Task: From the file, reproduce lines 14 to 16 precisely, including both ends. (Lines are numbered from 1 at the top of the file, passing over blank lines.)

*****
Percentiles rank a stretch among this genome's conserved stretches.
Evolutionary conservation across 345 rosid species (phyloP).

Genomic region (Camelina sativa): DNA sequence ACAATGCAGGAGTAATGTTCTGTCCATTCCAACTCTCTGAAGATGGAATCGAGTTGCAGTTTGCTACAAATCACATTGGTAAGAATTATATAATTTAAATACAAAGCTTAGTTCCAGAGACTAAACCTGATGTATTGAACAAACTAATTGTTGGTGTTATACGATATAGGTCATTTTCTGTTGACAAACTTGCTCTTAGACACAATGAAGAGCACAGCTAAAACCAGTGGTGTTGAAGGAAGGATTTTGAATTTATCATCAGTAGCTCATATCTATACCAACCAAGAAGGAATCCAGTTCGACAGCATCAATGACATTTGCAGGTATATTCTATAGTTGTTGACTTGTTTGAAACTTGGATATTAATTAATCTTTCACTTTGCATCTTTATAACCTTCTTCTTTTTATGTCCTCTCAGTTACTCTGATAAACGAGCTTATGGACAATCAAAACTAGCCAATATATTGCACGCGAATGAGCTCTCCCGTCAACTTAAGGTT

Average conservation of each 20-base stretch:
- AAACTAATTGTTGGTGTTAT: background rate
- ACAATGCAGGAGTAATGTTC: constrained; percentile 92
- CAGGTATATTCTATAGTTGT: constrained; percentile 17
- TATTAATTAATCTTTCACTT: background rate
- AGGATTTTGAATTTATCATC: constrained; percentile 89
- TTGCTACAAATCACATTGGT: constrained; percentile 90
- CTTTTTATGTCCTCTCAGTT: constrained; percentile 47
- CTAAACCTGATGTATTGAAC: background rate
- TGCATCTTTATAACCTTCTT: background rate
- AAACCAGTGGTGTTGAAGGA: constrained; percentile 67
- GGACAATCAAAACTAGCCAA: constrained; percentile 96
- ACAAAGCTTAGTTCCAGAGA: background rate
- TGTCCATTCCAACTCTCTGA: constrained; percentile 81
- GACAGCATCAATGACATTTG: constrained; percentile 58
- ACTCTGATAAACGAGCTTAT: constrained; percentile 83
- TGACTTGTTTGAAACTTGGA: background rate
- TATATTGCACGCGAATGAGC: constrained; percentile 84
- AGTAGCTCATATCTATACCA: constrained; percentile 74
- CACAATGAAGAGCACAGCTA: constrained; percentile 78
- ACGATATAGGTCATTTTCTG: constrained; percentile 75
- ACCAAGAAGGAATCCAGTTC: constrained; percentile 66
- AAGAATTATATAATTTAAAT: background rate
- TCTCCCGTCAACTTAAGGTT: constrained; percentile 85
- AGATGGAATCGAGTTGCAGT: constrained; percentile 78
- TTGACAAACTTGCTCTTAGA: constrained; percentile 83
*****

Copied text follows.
- AAACCAGTGGTGTTGAAGGA: constrained; percentile 67
- GGACAATCAAAACTAGCCAA: constrained; percentile 96
- ACAAAGCTTAGTTCCAGAGA: background rate